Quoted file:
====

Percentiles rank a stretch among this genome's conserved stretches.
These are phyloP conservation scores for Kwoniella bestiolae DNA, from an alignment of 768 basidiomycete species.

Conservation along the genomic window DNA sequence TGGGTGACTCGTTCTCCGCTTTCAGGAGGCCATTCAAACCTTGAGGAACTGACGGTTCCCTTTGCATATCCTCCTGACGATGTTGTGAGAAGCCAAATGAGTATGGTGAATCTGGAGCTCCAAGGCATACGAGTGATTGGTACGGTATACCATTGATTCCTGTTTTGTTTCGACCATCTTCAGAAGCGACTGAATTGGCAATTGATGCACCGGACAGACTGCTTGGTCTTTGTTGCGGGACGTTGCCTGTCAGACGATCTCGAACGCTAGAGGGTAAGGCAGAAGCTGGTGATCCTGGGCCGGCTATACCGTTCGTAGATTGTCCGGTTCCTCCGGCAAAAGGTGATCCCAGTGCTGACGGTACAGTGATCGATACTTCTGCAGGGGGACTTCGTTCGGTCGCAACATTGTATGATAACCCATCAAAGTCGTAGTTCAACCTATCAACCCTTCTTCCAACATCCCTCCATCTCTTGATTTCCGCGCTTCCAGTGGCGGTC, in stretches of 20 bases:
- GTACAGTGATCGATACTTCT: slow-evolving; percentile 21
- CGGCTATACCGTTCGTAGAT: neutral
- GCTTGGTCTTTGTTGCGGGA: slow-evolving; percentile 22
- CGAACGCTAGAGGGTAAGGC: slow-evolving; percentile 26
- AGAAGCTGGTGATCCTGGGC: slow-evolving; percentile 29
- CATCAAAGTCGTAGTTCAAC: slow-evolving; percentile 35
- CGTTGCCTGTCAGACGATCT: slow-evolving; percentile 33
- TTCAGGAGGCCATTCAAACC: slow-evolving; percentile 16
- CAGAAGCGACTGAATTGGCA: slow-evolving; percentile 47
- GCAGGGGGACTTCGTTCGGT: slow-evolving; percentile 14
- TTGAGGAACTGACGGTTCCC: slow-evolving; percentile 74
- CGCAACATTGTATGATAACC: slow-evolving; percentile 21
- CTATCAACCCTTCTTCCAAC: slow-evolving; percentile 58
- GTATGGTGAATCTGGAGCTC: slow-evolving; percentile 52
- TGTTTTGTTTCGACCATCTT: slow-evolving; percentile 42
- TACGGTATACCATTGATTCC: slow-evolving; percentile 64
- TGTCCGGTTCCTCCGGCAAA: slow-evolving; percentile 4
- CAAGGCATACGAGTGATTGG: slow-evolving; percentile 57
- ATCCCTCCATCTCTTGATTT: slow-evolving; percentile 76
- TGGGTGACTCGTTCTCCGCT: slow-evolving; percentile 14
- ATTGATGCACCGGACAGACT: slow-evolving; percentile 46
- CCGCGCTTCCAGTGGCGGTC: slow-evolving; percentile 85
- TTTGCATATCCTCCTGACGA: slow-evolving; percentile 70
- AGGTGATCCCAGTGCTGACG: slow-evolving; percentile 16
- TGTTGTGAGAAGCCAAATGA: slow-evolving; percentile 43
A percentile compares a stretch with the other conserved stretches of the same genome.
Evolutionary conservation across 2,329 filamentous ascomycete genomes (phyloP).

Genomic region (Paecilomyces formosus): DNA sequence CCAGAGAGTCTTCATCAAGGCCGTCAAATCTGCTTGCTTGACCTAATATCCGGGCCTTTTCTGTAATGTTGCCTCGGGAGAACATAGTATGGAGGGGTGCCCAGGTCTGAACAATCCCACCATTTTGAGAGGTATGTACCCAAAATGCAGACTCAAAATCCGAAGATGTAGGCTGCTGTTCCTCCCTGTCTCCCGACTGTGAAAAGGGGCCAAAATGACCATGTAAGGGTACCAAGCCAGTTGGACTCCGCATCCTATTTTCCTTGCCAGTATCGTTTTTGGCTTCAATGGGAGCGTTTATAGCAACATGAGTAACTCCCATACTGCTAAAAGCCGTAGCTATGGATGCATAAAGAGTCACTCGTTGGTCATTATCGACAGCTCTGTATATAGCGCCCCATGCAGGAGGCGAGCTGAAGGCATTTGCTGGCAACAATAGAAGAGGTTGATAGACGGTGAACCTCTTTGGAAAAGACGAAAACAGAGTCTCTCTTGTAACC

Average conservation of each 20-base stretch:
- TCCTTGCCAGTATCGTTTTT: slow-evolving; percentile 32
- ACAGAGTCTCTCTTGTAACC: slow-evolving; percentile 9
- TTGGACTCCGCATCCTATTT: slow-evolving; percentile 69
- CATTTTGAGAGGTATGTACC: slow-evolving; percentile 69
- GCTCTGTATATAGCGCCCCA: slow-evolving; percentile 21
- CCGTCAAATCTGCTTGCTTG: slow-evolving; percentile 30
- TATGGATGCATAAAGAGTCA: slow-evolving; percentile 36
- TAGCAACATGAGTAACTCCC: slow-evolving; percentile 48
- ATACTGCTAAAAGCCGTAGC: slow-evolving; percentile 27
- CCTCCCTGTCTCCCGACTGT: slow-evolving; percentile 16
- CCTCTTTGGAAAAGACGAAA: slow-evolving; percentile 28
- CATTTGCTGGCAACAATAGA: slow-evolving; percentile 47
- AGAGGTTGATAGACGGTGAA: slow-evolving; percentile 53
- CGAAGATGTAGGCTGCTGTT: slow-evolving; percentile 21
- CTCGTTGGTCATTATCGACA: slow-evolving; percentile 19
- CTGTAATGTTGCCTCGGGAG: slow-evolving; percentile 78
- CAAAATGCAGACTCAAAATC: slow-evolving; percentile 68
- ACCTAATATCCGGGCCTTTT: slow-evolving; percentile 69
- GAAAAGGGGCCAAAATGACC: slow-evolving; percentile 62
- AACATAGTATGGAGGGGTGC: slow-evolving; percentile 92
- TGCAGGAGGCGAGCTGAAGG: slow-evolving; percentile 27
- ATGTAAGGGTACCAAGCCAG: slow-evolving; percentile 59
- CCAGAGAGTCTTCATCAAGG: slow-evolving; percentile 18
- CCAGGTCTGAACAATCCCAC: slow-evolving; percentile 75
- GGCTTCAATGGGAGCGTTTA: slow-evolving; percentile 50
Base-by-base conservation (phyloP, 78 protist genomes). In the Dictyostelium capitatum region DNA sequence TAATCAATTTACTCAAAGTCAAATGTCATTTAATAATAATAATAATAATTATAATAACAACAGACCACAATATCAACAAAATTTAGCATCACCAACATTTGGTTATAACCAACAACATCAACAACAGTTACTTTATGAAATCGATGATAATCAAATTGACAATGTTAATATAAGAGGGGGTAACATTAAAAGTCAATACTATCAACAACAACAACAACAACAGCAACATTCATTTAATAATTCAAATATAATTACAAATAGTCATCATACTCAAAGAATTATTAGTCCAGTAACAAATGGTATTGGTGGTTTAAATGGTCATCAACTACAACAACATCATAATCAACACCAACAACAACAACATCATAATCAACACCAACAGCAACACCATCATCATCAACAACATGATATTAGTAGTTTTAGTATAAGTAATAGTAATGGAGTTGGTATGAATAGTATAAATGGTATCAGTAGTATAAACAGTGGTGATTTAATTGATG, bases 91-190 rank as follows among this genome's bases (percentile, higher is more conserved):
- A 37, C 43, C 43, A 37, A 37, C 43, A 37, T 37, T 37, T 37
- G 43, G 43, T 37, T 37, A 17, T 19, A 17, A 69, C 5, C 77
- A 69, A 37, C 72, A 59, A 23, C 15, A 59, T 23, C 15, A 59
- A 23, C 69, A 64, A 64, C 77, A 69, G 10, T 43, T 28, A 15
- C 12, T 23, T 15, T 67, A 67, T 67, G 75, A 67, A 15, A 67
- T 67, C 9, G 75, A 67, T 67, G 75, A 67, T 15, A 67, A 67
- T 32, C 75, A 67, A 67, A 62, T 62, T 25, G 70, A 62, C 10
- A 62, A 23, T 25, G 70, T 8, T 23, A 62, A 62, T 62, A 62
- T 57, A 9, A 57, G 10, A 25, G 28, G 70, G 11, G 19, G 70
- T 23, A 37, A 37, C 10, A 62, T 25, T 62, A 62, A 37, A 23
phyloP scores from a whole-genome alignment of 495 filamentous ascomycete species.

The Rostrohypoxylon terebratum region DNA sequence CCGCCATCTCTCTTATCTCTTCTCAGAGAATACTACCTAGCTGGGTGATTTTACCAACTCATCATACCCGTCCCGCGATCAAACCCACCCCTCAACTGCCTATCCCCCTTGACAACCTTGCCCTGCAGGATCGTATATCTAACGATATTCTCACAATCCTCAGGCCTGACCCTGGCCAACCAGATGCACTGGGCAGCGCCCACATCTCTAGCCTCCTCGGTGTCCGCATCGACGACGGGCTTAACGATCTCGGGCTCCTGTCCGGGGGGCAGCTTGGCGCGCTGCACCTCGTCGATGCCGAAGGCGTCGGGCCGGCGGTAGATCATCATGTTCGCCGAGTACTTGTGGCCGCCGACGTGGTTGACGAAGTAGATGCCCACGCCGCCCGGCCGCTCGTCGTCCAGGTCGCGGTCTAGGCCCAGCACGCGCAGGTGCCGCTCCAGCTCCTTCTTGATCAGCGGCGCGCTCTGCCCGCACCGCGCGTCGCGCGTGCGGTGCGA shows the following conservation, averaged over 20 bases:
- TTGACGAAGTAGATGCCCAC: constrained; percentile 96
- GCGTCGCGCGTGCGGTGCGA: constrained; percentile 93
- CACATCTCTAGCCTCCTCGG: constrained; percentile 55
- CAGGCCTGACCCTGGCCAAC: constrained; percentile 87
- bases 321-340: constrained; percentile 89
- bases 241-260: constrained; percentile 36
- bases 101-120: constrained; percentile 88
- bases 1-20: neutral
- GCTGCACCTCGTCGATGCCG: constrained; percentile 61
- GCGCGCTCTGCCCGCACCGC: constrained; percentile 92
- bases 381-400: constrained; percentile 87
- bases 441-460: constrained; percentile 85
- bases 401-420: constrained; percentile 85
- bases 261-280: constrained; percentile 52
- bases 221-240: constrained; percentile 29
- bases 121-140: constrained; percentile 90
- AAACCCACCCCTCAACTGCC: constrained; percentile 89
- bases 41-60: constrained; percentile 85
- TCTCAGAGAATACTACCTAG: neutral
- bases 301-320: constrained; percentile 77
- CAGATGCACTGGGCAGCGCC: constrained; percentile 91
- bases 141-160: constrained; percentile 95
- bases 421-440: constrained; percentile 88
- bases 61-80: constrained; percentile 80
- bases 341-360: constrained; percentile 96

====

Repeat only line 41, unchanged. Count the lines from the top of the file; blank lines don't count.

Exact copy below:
- ATACTGCTAAAAGCCGTAGC: slow-evolving; percentile 27